Groundbreaking research by Jack Zenger and Joseph Folkman of the Zenger/Folkman leadership consultancy reported in 2012 found that women were perceived to be stronger leaders than men in twelve out of sixteen leadership competencies. Zenger and Folkman’s original research was conducted using 360-degree feedback reviews for 7,280 leaders in public, private, government, commercial, domestic, and international organizations. They have now updated this study with striking results—women are now rated more highly than men on 360-degree feedback reviews on seventeen out of nineteen leadership capabilities that differentiate excellent leaders from average or poor ones.
The authors note that while for the first time in history several women are running for president of the United States in a major political party, the voters and TV pundits are still asking whether people will vote for a woman for the nation’s highest office. Furthermore, the authors acknowledge that the percentage of women in senior leadership roles in business has remained the same since the original study was done—4.9 percent of Fortune 500 CEOs and 2 percent of S&P 500 CEOs are women. In addition, these numbers have steadily declined globally.
Despite the fact that women consistently prove themselves to be—and are perceived to be—capable leaders, why do so few women hold senior leadership roles? Zenger and Folkman suggest that many factors probably contribute to the small number of women in senior positions, including in the elected role of president of the United States:
- For centuries, societies have held onto broad, cultural biases against women being leaders.
- Lots of research shows that unconscious bias plays a big role in hiring and promotion decisions.
- Research shows women often don’t apply for jobs unless they feel 100 percent qualified, while men are more likely to assume they can learn what they are missing on the job.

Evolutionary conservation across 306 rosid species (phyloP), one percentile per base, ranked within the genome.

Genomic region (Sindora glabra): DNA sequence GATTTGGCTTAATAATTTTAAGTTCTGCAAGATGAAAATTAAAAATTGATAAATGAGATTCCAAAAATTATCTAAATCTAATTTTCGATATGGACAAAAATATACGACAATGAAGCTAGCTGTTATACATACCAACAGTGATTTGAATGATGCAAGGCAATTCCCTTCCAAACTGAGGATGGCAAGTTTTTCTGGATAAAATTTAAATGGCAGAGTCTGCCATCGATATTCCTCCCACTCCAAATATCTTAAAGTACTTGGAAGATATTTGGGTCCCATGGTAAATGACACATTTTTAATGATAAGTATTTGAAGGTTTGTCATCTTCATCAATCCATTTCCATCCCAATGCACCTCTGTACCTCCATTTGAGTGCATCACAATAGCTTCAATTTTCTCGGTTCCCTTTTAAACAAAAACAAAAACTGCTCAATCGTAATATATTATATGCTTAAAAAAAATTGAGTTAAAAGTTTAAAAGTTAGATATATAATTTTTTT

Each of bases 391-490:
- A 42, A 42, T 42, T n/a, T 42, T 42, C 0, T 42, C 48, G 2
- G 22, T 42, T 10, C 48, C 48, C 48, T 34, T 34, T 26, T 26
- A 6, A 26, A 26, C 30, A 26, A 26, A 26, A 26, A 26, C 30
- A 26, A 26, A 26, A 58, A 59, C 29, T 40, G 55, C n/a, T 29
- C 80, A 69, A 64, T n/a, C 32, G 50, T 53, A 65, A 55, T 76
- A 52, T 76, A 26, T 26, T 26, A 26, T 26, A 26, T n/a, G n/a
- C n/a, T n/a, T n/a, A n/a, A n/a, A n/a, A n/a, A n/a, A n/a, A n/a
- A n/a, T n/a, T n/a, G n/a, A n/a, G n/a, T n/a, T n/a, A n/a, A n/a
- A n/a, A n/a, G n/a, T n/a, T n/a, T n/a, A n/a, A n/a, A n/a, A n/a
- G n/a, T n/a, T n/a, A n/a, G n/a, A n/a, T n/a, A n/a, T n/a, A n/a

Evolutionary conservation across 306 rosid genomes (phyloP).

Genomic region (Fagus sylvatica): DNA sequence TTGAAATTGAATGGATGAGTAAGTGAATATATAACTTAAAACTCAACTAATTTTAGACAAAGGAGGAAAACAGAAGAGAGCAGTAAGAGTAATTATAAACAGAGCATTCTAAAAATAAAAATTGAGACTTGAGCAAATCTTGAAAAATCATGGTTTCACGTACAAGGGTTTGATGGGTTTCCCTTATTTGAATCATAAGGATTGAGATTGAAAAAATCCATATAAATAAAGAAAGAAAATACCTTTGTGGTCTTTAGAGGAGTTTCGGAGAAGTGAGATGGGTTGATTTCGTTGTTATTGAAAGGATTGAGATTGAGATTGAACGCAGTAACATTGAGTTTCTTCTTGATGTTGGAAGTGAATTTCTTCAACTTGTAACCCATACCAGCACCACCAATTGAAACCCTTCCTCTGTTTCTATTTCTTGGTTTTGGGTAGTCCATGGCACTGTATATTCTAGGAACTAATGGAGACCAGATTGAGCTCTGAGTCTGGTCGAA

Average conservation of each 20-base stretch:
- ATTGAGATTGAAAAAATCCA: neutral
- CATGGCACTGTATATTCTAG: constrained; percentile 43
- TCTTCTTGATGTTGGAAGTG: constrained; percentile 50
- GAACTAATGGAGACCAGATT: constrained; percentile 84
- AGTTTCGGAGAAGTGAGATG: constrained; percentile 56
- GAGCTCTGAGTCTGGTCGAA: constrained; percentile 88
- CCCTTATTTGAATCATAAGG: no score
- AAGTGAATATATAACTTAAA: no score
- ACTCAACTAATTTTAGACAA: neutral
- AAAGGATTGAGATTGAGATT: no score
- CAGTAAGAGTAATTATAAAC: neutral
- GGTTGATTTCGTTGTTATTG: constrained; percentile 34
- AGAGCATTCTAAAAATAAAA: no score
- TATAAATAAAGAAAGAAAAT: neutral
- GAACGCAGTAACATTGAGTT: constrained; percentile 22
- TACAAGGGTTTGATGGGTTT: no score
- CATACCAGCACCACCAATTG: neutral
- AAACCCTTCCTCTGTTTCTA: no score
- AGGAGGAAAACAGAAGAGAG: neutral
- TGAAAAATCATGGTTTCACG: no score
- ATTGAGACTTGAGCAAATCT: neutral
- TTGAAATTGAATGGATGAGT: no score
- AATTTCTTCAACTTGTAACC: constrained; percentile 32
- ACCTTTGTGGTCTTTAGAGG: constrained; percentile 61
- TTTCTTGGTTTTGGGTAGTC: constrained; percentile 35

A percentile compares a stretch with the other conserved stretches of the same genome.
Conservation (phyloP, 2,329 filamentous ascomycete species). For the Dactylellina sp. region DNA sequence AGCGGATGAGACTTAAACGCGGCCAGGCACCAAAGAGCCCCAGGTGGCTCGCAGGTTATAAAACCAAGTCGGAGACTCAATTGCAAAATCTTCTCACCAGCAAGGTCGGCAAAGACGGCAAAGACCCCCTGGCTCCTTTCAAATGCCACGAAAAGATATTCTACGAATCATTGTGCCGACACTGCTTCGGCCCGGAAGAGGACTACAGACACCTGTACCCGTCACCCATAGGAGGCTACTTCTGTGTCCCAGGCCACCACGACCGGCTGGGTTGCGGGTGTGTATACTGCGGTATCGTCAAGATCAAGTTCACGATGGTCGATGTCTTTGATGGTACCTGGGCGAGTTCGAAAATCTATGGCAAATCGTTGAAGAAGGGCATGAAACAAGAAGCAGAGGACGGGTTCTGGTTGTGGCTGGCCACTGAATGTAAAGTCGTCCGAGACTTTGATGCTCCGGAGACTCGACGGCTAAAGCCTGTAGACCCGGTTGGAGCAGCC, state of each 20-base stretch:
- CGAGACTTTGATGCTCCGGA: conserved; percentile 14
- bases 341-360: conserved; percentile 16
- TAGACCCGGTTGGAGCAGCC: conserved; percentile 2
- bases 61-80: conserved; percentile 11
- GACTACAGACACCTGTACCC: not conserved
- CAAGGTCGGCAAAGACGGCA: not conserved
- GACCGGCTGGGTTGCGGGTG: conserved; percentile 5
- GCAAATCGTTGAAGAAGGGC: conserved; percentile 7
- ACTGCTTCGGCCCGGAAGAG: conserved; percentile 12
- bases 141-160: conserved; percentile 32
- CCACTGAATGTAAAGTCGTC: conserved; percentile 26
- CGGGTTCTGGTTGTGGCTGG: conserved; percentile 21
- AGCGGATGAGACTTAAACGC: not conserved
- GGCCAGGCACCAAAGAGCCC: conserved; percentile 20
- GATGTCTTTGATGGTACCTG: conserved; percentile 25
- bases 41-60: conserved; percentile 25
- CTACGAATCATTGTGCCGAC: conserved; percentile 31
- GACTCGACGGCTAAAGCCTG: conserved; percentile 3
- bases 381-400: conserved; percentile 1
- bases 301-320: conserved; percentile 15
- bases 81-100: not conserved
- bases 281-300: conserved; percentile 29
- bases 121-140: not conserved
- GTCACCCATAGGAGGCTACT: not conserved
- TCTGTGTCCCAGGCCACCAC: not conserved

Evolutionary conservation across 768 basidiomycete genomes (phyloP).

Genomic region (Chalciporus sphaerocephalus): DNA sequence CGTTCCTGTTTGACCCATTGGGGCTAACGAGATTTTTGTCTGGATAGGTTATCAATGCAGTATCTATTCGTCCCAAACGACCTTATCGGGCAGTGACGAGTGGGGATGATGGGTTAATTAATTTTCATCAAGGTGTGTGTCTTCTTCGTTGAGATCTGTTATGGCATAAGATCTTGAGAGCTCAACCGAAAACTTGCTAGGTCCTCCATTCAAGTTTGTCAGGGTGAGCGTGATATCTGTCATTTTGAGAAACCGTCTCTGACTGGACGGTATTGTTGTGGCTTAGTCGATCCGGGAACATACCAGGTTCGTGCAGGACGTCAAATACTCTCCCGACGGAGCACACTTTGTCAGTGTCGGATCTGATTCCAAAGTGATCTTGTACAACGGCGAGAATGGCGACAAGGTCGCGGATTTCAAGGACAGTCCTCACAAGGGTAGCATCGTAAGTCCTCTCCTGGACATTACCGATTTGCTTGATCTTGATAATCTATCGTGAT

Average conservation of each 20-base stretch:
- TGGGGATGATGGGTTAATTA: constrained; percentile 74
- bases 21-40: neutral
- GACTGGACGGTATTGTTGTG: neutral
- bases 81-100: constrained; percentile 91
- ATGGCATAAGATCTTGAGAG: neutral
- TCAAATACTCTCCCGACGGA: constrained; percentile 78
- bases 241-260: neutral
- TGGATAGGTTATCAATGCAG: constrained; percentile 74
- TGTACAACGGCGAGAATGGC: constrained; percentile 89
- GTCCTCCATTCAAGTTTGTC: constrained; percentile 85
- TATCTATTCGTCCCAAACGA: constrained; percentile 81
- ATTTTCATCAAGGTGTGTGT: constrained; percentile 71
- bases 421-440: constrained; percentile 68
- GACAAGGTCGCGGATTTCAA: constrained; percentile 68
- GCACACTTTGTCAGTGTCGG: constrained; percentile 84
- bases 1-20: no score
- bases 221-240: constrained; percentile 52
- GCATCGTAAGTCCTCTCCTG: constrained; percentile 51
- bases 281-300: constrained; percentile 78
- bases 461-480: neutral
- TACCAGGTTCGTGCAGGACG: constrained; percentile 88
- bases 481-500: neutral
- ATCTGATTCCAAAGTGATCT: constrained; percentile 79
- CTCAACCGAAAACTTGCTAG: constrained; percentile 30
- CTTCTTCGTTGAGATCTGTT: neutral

Zenger and Folkman report that their updated study shows that women are perceived by their managers—especially male managers—to be more effective leaders at every hierarchical level and in virtually every functional area, including IT, operations, and legal. Women are rated higher in seventeen out of nineteen capabilities with their highest ratings in the following areas:
- Taking initiative
- Acting with resilience
- Practicing self-development
- Driving for results
- Displaying high integrity
In conclusion, the authors state that research shows women make highly competent leaders. What’s holding them back is a lack of opportunity driven by old stereotypes and unconscious bias. We have six women who have declared themselves to be 100 percent confident that they can lead our country. Wouldn’t you like your next president to excel in the competencies above? We need to challenge ourselves to push through old stereotypes to hire, promote, and elect women as leaders. Women are more than up to the task of leading.
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